Tudor Hall Exterior Paint Study

Posted 4 weeks ago on

The photograph of the Booth Homestead, Tudor Hall, was dated ca. 1865.

Tudor Hall is a historic home located near Bel Air, Harford County, Maryland. It is a ​1 12-story Gothic Revival cottage built of painted brick. The house was built as a country retreat by Junius Brutus Booth (1796–1852) from Plates 44 and 45, Design XVII, of The Architect, by William H. Ranlett, 1847.[2] However, Booth never lived in Tudor Hall, because he died before it was completed. His son Edwin Booth lived there only briefly on his return from California before he moved the family back into Baltimore. But his other son, John Wilkes Booth, lived there with his mother, brother Joseph, and two sisters from December 1852 through most of 1856.

After the family moved out, they rented the home to the King family and later sold it to Sam Kyle and Ella Mahoney. She lived in Tudor Hall for 70 years and opened a museum. After her death the house passed through a succession of owners, including the Worthington family, who owned the Aegis newspaper. Finally the house was sold to the Foxes, who reopened Mahoney’s museum.

Tudor Hall was listed on the National Register of Historic Places in 1973. The property is now owned by Harford County. A paint analysis and examination was conducted on the exterior in July 2018.

The photograph suggested that the original condition was unpainted: a careful look at the wall surface under the porch shows the dark bricks outlined by light mortar lines. In fact, however the house was constructed with a soft brick, commonly used in Maryland in the period, which was meant to be painted.

 

The sample below was collected from the wall seen in the ca. 1865 photograph, under the porch..

Sample 1: Brick and mortar surface from under porch, visible in the historic photograph

Photomicrograph: Unmounted sample, Olympus SZ-1145 microscope, with Nikon D70 digital camera body Lexar Media 1GB flash card Dolan Jenner Fiber optics illuminator, daylight filtering

Note: The view of the sample is looking down onto the finish surface. The sample has been relieved of later finishes to permit this view; some of the original finish was also removed to expose the substrate.

 

The orange colored brick substrate is clearly seen [this type of brick was known as “salmon brick” because of the color.] The brick is relatively soft and was always meant to be painted. The reddish brown finish [F-1] is clearly seen: this finish would have given the building the color of brownstone. The nearly identical third finish [F-3] is also visible. The light gray finish [4] is also visible on this sample. 

An additional piece of the sample was mounted in polymer resin, cut and polished to 8000 micron grit polishing cloth for additional examination.

Sample 1: Brick body of the house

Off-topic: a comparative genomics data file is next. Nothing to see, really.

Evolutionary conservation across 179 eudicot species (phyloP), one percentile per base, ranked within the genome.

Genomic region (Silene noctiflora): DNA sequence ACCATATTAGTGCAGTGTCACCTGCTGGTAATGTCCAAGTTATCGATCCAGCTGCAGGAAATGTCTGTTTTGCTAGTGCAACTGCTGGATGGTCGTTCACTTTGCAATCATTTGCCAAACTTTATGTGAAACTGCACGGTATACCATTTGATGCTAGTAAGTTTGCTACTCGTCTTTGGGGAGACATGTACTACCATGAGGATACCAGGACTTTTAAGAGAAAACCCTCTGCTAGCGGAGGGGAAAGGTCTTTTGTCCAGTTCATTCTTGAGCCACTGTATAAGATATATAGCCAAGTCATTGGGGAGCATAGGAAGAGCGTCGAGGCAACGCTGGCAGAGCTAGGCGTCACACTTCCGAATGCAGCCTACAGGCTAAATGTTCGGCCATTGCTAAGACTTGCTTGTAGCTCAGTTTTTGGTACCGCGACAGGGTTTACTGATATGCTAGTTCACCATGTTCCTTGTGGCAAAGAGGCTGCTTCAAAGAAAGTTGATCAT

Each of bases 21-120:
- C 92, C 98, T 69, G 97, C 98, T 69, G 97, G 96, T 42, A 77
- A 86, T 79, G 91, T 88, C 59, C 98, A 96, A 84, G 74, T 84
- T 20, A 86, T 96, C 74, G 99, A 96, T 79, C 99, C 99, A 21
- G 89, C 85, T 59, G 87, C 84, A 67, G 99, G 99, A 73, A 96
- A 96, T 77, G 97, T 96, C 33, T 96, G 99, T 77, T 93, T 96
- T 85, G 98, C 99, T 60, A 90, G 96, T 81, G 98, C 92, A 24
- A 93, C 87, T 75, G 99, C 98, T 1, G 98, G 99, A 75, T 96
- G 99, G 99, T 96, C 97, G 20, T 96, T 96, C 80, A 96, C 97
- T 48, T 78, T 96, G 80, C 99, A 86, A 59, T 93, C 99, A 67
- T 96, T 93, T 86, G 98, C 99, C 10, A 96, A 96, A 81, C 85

Photomicrograph: Mounted sample, Olympus BMAX-50 polarized light microscope/ 10x objective, (100x total microscopic magnification) with Nikon D70 digital camera body Lexar Media 1GB flash card Dolan Jenner Fiber optics illuminator, daylight filtering

The brick substrate is seen at the base of the sample. The first finish is the “brownstone color” a reddish brown [1]. This is followed by a grayish color, of which little remains [2]. The third finish is a repeat of the first finish [3], which is probably seen in the 1865 photograph. The later pale gray may be from the later nineteenth century [4].

 

The Shutters

Photomicrograph: Mounted sample, Olympus BMAX-50 polarized light microscope/ 10x objective, (100x total microscopic magnification) with Nikon D70 digital camera body Lexar Media 1GB flash card Dolan Jenner Fiber optics illuminator, daylight filtering

 

Note: The sample has been mounted in polymer resin, cut and polished to 8000 micron grit polishing cloth for additional examination. The wood substrate is seen at the base of the sample. The sample shows the sequence of finishes. Note that the first finish [F-1] is a light pinkish tan color that is not the dark finish seen in the 1865 photograph. The second finish [2] is a moderate brown finish and the third finish, a dark brown, which is seen in the 1865 photograph.

Finishes 4- 10 are all green finishes, prepared with chromium oxide green. Finishes 4 and 5 may date to the end of the nineteenth century; finishes 6 through 10 appear to be from the twentieth century.

 

Ca. 1865 photograph at the left.

 

The historic photograph proved to be very significant in unraveling the early paint finishes as this site, Tudor Hall. Unfortunately, over the years previous private owners had replaced much of the original woodwork, thus recapturing the entire early palette is not possible. It has been possible to find a number of paint finishes that suggest the paint finishes captured in this remarkable photograph